Let's give this a try…

Ron Mechanic Halesite, New York Posted   Latest   Bounty  
Bounty
Driveability
2008 Volkswagen GTI 2.0L (CCTA) 6-spd (02E)
P0016 - Crankshaft Position - Camshaft Position Correlation Bank 1 Sensor A

I was at TST this past weekend and heard about bounties. Figured I would give it a try.

The vehicle is a 2008 VW GTI. The car seems to run fine. It came in with a P0016. I've replaced the cam and crank sensors and still the code remains. I can clear the code and it will come back after a hard pull. 

I have checked all the wires and fuses. Everything seems to be ok. Any ideas?

+2
Brian Diagnostician
Willoughby, Ohio
Brian Default
 

When you say you have checked ALL the wires, what do you mean by that? There are A LOT of wires on these vehicles. Personally, I would be looking at a timing chain stretch issue on this engine. Have you done that yet?

0 Default Ð4 Bounty Awarded
Ron Mechanic
Halesite, New York
Ron Default
 

Timing stretch? I will check it out! I checked the wires from the cam and crank sensor to the computer. they seem good.

0 Default Ð4 Bounty Awarded
Hans Diagnostician
Salt Lake City, Utah
Hans Default
 

A few things can happen with these, but I would recommend pulling the vvt solenoid out of the front of the timing chain cover and inspecting the spool valve. The center can pop out and change the timing. I know a few more people will chime in with more in depth answers too.

+2 Default Ð4 Bounty Awarded
Hans Diagnostician
Salt Lake City, Utah
Hans Default
 

This one hasn’t failed, but there is a button in the center that should move freely about 2mm into the spool valve. When it’s bad, it protrudes out (towards the camera) about 2mm and is stuck. This can change the timing.

+3 Default Ð4 Bounty Awarded
Hans Diagnostician
Salt Lake City, Utah
Hans Default
 

Here’s a more clear photo

+3 Default Ð4 Bounty Awarded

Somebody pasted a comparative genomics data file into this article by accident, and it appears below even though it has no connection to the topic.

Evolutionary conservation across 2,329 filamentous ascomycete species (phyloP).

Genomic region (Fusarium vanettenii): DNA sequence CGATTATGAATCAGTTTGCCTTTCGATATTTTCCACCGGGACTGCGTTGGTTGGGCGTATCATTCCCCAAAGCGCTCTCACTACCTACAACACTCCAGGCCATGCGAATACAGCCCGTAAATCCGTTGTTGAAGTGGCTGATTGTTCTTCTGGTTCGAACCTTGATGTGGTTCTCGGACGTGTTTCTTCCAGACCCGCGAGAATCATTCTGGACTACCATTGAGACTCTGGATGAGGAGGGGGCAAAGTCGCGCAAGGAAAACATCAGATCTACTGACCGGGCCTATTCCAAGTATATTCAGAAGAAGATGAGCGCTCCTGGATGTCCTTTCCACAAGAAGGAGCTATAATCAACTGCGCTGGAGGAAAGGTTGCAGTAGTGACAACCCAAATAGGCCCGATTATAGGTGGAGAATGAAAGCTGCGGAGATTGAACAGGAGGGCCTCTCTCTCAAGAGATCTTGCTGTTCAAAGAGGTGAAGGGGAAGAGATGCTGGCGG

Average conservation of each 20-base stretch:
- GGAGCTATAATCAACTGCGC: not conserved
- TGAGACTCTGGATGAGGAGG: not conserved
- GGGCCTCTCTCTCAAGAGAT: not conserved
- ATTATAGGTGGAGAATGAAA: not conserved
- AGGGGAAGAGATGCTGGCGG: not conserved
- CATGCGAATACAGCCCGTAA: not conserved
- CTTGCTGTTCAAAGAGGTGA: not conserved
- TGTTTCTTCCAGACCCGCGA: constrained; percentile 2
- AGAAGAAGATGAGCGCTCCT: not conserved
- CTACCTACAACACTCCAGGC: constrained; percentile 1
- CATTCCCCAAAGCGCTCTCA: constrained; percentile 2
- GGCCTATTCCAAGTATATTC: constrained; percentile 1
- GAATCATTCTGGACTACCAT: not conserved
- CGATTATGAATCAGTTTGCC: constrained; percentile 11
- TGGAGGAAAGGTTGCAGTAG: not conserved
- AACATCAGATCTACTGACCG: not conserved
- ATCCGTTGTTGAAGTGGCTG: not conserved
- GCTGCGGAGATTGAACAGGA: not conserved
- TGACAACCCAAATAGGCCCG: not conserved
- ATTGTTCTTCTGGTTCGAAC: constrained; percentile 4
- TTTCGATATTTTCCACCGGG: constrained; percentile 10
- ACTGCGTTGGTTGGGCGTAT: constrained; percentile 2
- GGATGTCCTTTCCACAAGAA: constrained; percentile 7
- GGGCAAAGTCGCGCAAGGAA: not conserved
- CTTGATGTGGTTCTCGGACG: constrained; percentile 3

Hans Diagnostician
Salt Lake City, Utah
Hans Default
 

The Timing chain tensioner can also be inspected easily. There is a plug In the front lower cover. Pop it out and use a mirror or boroscope to look at it. I usually like to see around 5 notches exposed. This one pictured is bad and requires replacing. I just used a mirror to inspect this one. There is an early style and late style. The early has a barrel shape clip that falls out. there will be

+2 Default Ð4 Bounty Awarded
Keith Diagnostician
Collinsville, Oklahoma
Keith Default
 

The DTC set criteria list a correlation fault, start by scoping the CMP and CKP patterns at the PCM first to make sure they are at least functioning, then compare them to a known good to see if they are in "Time". These CCTA engines have known tensikner failures, so it could have just jumped time.

+1 Default Ð4 Bounty Awarded
Ron Mechanic
Halesite, New York
Ron Default
 

I do not have a scope. If I can borrow one, what would I be looking for

0 Default Ð4 Bounty Awarded
Hans Diagnostician
Salt Lake City, Utah
Hans Default
 

A scan tool capable of looking at measuring values will tell you a lot with out a scope. I just grabbed this off a 2012 Tiguan I just happen to be sitting in. This is at idle. I can see that in MBV 93.3, the phase position is 4.24*. Zero is ideal, but it won't set a fault until above 8* or so. I suspect your car is going to be higher.

+3 Default Ð4 Bounty Awarded
Keith Diagnostician
Collinsville, Oklahoma
Keith Default
 

As Hans stated, enhanced scan data may be usable if your scan tool will show it. You are looking for a variance of less than 9 degrees according to set criteria, but you want to look at it at the time and running conditions that the code sets, so if it happens only under acceleration you have even more evidence that a streched chain or failing tensioner is plausable.